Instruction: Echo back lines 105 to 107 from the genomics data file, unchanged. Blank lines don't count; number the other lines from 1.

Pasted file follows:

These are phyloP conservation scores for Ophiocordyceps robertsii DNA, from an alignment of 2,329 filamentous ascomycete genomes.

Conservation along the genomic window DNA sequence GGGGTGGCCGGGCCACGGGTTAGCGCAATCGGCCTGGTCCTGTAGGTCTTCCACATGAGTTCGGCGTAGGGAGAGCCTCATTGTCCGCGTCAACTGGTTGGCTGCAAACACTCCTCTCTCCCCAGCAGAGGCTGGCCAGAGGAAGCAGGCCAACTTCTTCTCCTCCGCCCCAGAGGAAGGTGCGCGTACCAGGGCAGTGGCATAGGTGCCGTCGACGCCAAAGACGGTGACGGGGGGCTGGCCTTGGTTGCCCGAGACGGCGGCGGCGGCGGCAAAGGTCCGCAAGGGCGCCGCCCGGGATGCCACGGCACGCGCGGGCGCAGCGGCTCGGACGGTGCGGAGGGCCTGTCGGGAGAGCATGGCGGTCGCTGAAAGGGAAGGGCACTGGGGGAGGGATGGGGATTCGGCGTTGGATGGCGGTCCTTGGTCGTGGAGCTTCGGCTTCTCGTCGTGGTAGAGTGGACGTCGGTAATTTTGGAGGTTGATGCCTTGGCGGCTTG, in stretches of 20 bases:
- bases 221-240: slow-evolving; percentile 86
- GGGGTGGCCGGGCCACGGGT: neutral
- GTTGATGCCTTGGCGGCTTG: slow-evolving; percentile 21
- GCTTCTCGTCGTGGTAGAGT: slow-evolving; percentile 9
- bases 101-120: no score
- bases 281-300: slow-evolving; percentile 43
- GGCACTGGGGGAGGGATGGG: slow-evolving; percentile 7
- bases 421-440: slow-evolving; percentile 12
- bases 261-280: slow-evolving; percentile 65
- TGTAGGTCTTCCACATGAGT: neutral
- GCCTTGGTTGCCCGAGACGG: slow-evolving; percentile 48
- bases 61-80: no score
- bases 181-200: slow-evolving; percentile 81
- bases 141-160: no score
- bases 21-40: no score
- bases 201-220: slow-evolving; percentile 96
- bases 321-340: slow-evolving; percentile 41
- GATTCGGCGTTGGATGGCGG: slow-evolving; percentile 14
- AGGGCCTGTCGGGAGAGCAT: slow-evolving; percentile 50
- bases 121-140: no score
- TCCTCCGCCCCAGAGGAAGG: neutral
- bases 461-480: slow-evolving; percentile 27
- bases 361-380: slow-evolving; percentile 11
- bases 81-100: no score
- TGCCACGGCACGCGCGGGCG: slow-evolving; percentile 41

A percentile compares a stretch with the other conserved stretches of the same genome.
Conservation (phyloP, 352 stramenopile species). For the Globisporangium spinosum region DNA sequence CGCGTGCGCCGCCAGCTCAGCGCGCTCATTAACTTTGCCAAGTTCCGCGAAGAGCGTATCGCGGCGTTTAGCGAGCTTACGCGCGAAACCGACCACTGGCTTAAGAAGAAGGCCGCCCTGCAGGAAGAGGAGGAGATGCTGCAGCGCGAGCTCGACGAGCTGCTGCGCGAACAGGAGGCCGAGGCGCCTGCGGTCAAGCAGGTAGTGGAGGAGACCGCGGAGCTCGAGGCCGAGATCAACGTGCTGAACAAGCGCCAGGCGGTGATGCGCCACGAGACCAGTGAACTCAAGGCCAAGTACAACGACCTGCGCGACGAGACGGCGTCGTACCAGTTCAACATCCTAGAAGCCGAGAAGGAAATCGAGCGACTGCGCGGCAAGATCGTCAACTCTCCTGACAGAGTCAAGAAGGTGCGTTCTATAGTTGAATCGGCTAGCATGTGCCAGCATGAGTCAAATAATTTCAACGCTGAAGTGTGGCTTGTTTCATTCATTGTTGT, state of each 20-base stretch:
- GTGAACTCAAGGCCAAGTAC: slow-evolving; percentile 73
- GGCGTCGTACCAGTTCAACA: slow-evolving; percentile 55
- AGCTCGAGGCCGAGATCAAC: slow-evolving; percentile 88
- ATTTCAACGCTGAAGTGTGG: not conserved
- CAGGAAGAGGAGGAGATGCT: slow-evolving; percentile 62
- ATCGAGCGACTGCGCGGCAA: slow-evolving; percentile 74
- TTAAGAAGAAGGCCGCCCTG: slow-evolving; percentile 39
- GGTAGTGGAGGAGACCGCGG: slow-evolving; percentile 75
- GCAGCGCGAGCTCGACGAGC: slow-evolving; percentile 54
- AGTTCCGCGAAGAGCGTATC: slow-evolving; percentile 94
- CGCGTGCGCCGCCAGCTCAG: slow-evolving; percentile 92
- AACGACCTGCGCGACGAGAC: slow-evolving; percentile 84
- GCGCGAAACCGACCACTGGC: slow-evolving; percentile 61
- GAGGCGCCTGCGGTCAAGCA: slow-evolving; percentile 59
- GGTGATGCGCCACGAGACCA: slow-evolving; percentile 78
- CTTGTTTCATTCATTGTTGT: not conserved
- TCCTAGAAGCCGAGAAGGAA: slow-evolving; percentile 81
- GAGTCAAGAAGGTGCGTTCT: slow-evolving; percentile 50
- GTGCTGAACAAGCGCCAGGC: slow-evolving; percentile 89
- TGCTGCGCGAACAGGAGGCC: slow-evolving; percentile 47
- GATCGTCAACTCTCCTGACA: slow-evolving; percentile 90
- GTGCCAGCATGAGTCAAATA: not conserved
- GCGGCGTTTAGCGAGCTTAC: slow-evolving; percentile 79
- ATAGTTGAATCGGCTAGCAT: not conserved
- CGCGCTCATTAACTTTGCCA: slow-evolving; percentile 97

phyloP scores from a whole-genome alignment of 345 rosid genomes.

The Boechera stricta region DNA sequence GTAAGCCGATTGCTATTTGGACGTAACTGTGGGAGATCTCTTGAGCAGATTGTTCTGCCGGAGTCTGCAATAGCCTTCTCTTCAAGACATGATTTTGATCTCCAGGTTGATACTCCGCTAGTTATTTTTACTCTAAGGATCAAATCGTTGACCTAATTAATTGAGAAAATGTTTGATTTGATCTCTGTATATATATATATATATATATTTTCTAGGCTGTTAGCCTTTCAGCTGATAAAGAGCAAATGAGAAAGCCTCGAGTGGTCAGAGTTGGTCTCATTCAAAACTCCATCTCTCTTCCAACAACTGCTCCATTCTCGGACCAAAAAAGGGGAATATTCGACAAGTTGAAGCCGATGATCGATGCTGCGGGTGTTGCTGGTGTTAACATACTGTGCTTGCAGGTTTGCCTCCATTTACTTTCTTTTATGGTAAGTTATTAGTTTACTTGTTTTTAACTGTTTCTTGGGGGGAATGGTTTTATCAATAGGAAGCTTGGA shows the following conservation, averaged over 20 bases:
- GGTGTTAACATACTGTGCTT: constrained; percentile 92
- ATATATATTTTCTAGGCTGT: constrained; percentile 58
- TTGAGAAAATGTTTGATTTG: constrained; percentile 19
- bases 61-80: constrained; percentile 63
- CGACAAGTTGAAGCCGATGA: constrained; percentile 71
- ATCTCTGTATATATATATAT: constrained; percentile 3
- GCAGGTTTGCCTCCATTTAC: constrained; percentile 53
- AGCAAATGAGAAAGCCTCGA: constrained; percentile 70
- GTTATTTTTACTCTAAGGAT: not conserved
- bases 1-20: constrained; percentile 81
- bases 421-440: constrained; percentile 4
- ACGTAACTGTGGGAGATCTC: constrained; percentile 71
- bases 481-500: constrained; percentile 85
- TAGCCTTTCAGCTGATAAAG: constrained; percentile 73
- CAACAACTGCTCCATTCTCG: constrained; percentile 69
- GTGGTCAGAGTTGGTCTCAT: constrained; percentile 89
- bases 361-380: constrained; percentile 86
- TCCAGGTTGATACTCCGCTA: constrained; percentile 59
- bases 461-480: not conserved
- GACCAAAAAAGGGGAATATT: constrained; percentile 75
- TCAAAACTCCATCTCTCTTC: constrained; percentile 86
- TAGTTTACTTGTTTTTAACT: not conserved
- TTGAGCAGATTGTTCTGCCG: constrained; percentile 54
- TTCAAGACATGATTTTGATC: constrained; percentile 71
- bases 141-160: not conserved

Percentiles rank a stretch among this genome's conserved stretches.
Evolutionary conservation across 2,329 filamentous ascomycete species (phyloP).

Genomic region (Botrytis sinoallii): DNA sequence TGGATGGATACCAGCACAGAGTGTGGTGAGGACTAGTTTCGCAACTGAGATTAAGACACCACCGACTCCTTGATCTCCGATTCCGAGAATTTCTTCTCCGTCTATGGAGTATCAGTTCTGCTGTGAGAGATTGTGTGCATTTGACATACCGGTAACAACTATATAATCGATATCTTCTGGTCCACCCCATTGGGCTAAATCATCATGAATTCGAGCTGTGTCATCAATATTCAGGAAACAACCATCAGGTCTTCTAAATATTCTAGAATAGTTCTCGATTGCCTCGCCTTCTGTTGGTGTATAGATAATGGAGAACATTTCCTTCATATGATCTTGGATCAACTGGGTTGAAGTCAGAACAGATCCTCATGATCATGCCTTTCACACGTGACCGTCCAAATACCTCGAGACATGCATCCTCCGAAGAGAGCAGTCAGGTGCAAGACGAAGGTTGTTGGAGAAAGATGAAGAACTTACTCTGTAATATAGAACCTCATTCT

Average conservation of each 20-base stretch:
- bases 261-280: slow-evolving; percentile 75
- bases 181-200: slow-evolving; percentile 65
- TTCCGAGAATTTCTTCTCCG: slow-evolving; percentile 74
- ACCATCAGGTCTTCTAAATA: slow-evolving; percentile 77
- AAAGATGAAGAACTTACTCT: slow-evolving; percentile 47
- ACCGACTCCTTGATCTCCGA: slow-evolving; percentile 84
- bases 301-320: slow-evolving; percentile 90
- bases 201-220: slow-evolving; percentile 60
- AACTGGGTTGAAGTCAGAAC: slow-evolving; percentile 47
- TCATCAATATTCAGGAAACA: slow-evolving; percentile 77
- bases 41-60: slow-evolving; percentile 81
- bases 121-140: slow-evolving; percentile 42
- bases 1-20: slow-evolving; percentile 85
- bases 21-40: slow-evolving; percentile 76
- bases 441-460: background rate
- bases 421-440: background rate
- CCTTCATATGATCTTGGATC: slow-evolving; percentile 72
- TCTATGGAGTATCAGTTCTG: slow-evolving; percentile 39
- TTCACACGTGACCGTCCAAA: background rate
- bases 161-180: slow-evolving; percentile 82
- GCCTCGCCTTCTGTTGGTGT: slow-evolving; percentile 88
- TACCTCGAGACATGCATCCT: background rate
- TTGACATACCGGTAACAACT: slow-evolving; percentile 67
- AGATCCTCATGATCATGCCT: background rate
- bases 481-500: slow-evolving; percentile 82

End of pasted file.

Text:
- bases 161-180: slow-evolving; percentile 82
- GCCTCGCCTTCTGTTGGTGT: slow-evolving; percentile 88
- TACCTCGAGACATGCATCCT: background rate